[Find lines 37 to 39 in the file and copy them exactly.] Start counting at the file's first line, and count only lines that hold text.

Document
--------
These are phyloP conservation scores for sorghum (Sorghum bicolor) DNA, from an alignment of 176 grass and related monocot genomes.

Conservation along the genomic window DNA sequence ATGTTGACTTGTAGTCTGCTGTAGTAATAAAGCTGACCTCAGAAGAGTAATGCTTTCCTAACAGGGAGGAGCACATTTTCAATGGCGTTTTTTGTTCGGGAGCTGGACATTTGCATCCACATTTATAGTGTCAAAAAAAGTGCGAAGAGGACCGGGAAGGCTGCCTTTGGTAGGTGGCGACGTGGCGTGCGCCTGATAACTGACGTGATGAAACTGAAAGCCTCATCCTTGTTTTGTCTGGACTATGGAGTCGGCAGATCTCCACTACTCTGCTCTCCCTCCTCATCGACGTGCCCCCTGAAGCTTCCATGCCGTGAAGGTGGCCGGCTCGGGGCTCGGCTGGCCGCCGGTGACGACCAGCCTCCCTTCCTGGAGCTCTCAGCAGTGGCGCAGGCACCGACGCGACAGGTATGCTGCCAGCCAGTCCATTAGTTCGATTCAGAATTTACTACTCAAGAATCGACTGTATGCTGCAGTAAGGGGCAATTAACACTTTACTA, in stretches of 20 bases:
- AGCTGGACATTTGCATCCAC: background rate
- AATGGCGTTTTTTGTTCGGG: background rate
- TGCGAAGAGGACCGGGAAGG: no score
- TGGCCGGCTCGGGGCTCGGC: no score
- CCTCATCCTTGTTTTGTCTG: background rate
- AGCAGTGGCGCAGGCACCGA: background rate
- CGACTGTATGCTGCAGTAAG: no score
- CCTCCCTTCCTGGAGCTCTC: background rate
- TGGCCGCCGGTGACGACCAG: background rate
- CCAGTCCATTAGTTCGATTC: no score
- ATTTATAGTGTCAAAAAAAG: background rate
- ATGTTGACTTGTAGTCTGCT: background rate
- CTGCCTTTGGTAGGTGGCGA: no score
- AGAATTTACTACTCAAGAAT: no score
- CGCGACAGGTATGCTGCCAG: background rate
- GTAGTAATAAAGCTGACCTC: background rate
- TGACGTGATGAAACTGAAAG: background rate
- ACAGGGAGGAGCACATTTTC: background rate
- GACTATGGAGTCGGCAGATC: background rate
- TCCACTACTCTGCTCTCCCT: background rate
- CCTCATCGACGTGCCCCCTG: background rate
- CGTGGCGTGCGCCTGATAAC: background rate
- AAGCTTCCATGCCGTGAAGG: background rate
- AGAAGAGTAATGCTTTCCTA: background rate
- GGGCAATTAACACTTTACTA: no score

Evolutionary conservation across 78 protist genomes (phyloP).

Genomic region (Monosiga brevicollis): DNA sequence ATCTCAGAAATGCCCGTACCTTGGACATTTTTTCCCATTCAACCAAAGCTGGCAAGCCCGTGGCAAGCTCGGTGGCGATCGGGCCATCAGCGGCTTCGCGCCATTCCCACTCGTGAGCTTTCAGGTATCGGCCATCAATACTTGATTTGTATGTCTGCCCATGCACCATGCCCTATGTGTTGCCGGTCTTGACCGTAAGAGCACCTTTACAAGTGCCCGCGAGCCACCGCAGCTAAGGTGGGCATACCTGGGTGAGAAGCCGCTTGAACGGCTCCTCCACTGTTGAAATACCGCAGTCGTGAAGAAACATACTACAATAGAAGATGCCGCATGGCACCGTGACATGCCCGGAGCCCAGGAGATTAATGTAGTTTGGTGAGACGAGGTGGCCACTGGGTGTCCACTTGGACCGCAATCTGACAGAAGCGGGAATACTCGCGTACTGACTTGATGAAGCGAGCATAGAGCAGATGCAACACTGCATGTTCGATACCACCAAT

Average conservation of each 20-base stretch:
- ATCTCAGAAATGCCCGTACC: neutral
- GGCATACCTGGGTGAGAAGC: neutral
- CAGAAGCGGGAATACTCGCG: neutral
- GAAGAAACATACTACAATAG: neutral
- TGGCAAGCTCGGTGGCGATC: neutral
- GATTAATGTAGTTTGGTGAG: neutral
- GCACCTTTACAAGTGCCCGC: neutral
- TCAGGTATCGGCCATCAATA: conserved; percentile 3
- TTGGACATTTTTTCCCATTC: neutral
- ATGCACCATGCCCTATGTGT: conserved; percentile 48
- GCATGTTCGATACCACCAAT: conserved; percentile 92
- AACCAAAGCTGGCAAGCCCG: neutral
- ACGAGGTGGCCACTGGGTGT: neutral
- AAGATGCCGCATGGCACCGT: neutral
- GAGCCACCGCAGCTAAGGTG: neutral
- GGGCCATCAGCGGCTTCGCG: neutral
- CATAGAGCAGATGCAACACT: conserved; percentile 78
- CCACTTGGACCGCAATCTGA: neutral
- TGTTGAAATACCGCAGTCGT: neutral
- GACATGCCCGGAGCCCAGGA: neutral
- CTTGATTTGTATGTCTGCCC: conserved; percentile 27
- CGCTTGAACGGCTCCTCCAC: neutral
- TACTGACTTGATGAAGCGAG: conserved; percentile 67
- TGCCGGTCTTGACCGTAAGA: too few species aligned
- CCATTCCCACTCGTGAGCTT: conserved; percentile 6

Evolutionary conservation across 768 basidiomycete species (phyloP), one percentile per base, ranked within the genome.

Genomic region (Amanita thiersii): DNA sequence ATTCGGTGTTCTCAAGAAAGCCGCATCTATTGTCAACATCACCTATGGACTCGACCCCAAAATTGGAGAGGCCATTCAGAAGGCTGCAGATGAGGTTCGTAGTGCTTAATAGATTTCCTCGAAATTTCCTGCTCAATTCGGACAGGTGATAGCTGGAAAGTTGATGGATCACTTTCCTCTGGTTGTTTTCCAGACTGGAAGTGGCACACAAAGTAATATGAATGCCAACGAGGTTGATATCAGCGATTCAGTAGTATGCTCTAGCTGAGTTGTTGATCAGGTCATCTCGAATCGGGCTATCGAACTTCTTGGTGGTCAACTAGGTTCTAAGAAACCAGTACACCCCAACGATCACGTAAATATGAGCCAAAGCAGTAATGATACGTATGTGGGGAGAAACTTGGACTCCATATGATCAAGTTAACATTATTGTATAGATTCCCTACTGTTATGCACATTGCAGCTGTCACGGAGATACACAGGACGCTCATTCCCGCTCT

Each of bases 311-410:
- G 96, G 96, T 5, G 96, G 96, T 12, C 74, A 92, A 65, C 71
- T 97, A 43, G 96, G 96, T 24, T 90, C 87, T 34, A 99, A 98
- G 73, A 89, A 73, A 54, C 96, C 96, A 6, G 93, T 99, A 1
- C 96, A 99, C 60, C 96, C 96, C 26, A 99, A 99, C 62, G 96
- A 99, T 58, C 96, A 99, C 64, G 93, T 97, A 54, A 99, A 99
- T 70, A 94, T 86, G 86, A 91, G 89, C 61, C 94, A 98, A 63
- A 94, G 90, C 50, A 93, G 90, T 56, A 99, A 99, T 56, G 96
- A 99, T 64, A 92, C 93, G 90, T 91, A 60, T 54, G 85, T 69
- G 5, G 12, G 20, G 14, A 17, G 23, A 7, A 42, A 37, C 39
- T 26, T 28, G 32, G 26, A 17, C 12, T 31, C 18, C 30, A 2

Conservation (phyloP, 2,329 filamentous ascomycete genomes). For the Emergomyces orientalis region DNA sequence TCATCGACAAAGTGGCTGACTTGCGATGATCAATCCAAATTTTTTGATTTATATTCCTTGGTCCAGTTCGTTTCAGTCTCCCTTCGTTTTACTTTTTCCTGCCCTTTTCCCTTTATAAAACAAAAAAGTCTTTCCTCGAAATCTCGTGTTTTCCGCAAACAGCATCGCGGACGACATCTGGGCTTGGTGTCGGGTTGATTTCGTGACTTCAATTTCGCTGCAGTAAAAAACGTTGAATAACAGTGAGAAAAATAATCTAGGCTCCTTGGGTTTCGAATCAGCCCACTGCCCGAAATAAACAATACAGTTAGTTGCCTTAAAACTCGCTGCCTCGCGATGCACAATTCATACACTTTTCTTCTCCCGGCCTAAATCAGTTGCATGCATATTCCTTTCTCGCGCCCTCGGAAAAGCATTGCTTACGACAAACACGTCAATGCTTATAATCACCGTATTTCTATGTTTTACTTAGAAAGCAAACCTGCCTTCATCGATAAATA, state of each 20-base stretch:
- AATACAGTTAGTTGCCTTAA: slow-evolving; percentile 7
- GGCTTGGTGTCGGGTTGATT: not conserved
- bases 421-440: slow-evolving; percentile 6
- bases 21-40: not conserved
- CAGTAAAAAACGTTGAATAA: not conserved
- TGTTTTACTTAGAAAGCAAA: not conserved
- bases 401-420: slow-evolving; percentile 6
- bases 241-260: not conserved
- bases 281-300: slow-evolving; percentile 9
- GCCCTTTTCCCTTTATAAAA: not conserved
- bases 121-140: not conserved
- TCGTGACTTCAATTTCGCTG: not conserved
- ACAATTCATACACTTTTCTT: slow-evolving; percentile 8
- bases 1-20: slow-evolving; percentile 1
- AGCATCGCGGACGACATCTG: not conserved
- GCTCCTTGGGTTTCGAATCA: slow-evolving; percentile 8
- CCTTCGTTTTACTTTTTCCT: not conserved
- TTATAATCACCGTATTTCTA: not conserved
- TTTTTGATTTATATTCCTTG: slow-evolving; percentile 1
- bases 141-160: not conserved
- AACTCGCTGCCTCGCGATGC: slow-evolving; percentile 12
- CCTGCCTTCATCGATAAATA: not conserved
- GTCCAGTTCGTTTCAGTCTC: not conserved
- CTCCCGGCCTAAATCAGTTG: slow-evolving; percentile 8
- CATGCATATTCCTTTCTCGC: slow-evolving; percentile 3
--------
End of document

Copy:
- GCACCTTTACAAGTGCCCGC: neutral
- TCAGGTATCGGCCATCAATA: conserved; percentile 3
- TTGGACATTTTTTCCCATTC: neutral